BY MELANIE WADE –
Any horse lover or farm worker knows that when a horse breaks their coffin bone, it generally sends them to an early demise. However, this is not the case with Miss Kitty, a 21-year old Missouri Fox Trotter, that belongs to Lydia Young. Used for mostly trail riding, a hobby that Young has loved for her lifetime, Miss Kitty was doing just that when she had a slip in a dry creek bed. “I knew as soon as it happened,” said Young.
She and her riding partner, Joyce Dean, slowly walked Miss Kitty back to the barn and called in for help. “She was walking on her tiptoe,” explained Young. “When Dr. Randy Burgess got there, he brought the portable x-ray machine and took it back to his office. He called and said, ‘it’s the worst of the worst,’” she recalled. Miss Kitty had broken her coffin bone, a split in the bone, right down the middle of her foot. This injury is generally the cause of euthanization, due to the pain the animal suffers from it. It causes them to be unable to walk and they become lame.
At that point, Young and Dean were already making plans to ‘dig a hole.’ However, Young’s farrier, Caleb Payton, had other ideas. “Please don’t make that decision yet. Let me see if I can save her,” he said. Payton called his old instructor, Paul Dorris, from horse shoeing school, asked a few questions, and told Young he would like to try. Dr. Garner came and gave Miss Kitty a nerve block to prepare her for Payton’s treatment.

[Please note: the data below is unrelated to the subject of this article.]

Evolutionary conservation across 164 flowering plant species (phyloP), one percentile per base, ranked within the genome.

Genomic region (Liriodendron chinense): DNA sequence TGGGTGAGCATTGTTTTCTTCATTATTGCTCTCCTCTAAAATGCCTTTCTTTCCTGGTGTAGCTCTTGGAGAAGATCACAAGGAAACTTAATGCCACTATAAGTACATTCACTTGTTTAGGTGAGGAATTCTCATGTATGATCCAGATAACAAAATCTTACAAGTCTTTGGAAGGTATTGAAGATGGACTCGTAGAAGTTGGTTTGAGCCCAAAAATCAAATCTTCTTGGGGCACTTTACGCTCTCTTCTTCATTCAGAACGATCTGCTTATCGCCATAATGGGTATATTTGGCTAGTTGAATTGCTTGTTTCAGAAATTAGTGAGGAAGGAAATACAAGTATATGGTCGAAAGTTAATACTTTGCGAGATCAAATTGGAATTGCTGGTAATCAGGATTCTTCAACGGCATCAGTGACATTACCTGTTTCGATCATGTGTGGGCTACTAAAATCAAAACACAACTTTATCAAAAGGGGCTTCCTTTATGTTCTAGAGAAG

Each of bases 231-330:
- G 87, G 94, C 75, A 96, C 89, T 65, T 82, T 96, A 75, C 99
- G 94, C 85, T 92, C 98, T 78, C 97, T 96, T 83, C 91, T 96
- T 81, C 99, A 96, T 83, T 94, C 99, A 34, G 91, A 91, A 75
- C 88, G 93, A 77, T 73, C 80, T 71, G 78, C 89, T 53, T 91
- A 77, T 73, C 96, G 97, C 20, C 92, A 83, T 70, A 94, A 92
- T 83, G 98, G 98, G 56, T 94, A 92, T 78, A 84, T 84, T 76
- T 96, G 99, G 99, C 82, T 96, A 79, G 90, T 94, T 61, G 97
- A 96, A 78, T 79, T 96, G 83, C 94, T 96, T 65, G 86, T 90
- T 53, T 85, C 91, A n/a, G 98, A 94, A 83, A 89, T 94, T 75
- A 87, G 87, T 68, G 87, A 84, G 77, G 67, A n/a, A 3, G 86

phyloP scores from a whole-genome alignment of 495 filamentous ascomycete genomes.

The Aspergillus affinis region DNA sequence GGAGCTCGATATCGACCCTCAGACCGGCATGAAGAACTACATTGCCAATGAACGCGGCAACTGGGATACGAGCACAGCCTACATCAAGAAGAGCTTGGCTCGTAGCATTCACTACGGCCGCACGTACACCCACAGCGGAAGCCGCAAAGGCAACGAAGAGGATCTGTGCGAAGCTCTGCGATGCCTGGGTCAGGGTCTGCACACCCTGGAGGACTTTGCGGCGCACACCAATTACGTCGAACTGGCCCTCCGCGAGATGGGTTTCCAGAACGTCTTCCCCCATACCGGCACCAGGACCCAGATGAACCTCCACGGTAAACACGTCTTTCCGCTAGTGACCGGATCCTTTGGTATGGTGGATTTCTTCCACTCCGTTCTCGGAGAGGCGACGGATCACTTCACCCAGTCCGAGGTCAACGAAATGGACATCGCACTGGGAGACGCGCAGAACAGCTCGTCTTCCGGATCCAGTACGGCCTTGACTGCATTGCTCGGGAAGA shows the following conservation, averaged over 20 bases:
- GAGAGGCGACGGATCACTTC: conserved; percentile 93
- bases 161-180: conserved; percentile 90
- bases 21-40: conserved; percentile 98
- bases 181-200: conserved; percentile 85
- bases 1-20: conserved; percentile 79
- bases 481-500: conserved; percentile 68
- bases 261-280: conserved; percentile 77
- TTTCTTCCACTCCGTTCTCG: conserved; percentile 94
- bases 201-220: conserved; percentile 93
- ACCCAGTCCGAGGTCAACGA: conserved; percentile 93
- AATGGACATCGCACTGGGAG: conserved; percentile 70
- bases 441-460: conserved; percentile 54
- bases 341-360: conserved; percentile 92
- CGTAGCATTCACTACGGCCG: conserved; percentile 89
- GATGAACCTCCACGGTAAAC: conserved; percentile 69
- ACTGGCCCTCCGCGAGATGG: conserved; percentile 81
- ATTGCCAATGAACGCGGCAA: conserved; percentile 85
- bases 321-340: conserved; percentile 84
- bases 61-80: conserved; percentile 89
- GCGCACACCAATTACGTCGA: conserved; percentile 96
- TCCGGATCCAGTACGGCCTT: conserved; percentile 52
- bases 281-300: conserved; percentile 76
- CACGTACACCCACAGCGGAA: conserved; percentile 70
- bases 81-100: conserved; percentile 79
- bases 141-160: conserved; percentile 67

“He made a shoe that had three bolt holes in it and a bar across the back,” explained Young. “Paul Dorris made a plate with nylon and the same bolt holes. He packed the foot with a salve, put the plate on, then the shoe.” Each day after that, they had to removed the plate, check and clean the area, and put it back on. Young, Dean, Payton and his wife, Maggie, all took part in the daily chore. After more than two months, they stopped using the salve. After around seven months, they removed the plate as well and just used a bar shoe. After nine months “of complete servitude,” as Young put it, the team loaded Miss Kitty up and took her to Dr. Randy Burgess.
As they all stood in front of the new x-rays, they were all amazed. The break was gone! Not a sign of it ever being there at all! Young remembers the day well. “Randy looked back at us and said, ‘this is a miracle.’ There was not a dry eye in the barn that day.”
And although Miss Kitty will continue to wear the bar shoe, she is already back up and trail riding, gliding Young along smoothly through the woods surrounding her home. “She is careful about rocky areas, but she can fox trot all day long,” smiled Young. “It’s important to me to recognize all those who helped me and Miss Kitty. She’s a special horse. She really doesn’t know she’s a horse.”